This is one of the issues that interests me a great deal. I just finished writing on electronic waste. Knowing how to recycle properly so that we are really helping the environment is really important. Some recycling companies don't really do the job especially when it comes to e-waste. Your electronics might end up in landfills in Africa or Asia or for that matter even here. So we have to dig a little deeper and ask companies what they do with the electonics and also do our own research.

    • Muzmit profile image

      Muzmit 8 years ago

      Good hub. The problem of some governments dragging their heals when it comes to this issue is criminal. I was in Berlin recently and they are far more advanced than my own country (UK).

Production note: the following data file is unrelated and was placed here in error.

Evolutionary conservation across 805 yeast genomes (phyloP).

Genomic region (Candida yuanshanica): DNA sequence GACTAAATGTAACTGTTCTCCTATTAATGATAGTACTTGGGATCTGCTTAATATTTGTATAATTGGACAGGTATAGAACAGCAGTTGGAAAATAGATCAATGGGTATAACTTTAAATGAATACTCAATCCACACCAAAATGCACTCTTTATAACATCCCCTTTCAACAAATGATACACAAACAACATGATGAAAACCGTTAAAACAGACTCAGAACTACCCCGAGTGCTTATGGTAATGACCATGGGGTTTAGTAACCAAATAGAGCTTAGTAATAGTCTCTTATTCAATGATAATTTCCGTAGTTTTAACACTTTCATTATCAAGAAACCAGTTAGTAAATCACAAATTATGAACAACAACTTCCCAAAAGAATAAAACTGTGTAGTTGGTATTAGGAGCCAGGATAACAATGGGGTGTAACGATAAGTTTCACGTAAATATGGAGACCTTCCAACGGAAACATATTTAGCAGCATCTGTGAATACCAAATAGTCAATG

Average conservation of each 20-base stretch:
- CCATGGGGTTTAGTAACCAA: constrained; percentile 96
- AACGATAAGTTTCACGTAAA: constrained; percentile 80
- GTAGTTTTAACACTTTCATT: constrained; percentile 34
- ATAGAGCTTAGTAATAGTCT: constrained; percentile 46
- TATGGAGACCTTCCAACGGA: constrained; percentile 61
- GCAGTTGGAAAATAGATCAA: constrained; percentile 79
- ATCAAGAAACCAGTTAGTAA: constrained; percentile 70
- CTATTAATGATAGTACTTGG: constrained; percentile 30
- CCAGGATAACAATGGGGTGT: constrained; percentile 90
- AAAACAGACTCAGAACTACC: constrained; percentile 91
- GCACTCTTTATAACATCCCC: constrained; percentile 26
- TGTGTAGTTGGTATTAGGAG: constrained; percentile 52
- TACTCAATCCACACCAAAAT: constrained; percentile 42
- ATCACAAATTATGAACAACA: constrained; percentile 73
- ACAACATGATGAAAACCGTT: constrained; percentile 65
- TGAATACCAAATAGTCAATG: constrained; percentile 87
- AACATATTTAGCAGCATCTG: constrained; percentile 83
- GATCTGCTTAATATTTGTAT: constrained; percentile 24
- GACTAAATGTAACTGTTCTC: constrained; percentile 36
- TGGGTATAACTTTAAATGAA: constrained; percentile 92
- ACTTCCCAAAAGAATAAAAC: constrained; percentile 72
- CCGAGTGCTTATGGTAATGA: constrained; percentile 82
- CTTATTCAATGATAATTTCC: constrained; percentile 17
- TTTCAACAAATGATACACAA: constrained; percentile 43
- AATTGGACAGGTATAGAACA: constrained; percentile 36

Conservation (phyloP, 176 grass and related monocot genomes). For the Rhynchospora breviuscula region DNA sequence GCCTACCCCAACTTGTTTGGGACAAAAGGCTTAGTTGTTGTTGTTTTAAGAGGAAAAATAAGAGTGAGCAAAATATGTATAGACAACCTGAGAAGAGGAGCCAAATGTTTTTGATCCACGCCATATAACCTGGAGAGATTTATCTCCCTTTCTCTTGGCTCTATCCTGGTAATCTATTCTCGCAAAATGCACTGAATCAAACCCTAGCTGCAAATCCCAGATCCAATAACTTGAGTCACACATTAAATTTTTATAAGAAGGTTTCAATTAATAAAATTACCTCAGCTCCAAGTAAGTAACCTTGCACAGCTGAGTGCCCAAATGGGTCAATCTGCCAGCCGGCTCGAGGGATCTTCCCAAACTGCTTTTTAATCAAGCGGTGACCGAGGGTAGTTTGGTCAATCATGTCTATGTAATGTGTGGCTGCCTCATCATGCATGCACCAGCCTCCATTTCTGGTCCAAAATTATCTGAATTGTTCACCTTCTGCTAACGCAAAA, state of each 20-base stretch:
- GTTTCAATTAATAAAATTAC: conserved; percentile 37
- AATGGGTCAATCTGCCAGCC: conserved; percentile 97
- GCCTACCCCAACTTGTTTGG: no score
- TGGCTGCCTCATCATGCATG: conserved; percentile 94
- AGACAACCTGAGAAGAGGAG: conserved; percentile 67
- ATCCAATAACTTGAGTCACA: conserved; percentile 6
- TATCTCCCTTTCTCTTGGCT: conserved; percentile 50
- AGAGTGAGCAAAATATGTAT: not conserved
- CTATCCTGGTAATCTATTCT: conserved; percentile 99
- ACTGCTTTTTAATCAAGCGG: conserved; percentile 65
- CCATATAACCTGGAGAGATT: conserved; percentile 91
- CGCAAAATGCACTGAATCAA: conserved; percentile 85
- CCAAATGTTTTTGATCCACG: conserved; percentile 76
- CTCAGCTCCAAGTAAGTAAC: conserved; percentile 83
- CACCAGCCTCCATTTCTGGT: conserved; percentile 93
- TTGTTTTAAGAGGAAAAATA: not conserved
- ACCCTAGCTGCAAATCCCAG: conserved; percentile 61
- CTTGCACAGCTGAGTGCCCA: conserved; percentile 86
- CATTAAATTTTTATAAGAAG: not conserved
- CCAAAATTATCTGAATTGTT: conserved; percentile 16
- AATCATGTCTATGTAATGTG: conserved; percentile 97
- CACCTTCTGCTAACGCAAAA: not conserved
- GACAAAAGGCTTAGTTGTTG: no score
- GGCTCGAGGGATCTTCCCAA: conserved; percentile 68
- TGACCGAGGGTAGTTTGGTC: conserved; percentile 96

• James Ginn profile image

      James Ginn 8 years ago from Ohio

      Consider me educated. I had always heard that recycling was too expensive to be truly viable. Thank you for the information.

    • thelesleyshow profile image

      TheLesleyShow 8 years ago from US

      Great information! Thumbs up!

    • Marye Audet profile image

      Marye Audet 8 years ago from Lancaster, Texas


    • nicomp profile image

      nicomp really 8 years ago from Ohio, USA

      Good hub. Well done. is a good example of eWaste.

    • maven101 profile image

      maven101 8 years ago from Northern Arizona

      Interesting Hub, full of good, useful information...Thanks

      You left out the most corrosive recyclable out there...Congress

      I'm hoping we recycle all of them in 2010....

    • judydianne profile image

      judydianne 8 years ago from Palm Harbor, FL

      This hub was very helpful. Thank you!